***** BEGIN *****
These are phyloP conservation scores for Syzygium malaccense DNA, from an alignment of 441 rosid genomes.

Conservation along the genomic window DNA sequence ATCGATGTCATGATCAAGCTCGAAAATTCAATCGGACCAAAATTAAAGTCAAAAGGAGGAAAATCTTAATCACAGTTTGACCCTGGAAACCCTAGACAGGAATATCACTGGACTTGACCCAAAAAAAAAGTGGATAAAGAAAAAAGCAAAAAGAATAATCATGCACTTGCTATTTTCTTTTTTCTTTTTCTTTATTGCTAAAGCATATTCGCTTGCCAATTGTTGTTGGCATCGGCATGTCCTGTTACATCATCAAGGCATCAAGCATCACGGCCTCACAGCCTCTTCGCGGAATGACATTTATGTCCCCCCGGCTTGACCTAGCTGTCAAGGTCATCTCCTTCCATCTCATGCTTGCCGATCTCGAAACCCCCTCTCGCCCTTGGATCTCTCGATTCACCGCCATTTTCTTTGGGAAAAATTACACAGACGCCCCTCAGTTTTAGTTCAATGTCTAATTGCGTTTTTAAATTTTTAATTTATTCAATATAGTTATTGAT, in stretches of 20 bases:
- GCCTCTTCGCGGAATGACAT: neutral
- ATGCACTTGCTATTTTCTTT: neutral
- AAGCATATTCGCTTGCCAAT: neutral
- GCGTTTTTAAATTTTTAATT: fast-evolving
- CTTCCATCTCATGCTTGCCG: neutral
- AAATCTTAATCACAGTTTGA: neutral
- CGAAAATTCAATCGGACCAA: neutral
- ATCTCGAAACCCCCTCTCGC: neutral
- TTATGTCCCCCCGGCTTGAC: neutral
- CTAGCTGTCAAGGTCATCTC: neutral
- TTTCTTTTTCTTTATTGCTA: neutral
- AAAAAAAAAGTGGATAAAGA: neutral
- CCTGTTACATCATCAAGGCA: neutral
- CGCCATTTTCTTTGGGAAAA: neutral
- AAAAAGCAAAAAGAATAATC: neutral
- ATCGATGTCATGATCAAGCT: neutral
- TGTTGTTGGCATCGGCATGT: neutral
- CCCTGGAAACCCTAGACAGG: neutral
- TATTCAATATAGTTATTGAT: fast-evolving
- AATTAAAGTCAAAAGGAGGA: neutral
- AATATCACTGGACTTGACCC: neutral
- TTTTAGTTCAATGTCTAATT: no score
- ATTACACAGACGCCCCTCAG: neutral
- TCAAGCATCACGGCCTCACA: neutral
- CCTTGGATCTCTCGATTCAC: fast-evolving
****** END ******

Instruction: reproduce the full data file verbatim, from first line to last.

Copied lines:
These are phyloP conservation scores for Syzygium malaccense DNA, from an alignment of 441 rosid genomes.

Conservation along the genomic window DNA sequence ATCGATGTCATGATCAAGCTCGAAAATTCAATCGGACCAAAATTAAAGTCAAAAGGAGGAAAATCTTAATCACAGTTTGACCCTGGAAACCCTAGACAGGAATATCACTGGACTTGACCCAAAAAAAAAGTGGATAAAGAAAAAAGCAAAAAGAATAATCATGCACTTGCTATTTTCTTTTTTCTTTTTCTTTATTGCTAAAGCATATTCGCTTGCCAATTGTTGTTGGCATCGGCATGTCCTGTTACATCATCAAGGCATCAAGCATCACGGCCTCACAGCCTCTTCGCGGAATGACATTTATGTCCCCCCGGCTTGACCTAGCTGTCAAGGTCATCTCCTTCCATCTCATGCTTGCCGATCTCGAAACCCCCTCTCGCCCTTGGATCTCTCGATTCACCGCCATTTTCTTTGGGAAAAATTACACAGACGCCCCTCAGTTTTAGTTCAATGTCTAATTGCGTTTTTAAATTTTTAATTTATTCAATATAGTTATTGAT, in stretches of 20 bases:
- GCCTCTTCGCGGAATGACAT: neutral
- ATGCACTTGCTATTTTCTTT: neutral
- AAGCATATTCGCTTGCCAAT: neutral
- GCGTTTTTAAATTTTTAATT: fast-evolving
- CTTCCATCTCATGCTTGCCG: neutral
- AAATCTTAATCACAGTTTGA: neutral
- CGAAAATTCAATCGGACCAA: neutral
- ATCTCGAAACCCCCTCTCGC: neutral
- TTATGTCCCCCCGGCTTGAC: neutral
- CTAGCTGTCAAGGTCATCTC: neutral
- TTTCTTTTTCTTTATTGCTA: neutral
- AAAAAAAAAGTGGATAAAGA: neutral
- CCTGTTACATCATCAAGGCA: neutral
- CGCCATTTTCTTTGGGAAAA: neutral
- AAAAAGCAAAAAGAATAATC: neutral
- ATCGATGTCATGATCAAGCT: neutral
- TGTTGTTGGCATCGGCATGT: neutral
- CCCTGGAAACCCTAGACAGG: neutral
- TATTCAATATAGTTATTGAT: fast-evolving
- AATTAAAGTCAAAAGGAGGA: neutral
- AATATCACTGGACTTGACCC: neutral
- TTTTAGTTCAATGTCTAATT: no score
- ATTACACAGACGCCCCTCAG: neutral
- TCAAGCATCACGGCCTCACA: neutral
- CCTTGGATCTCTCGATTCAC: fast-evolving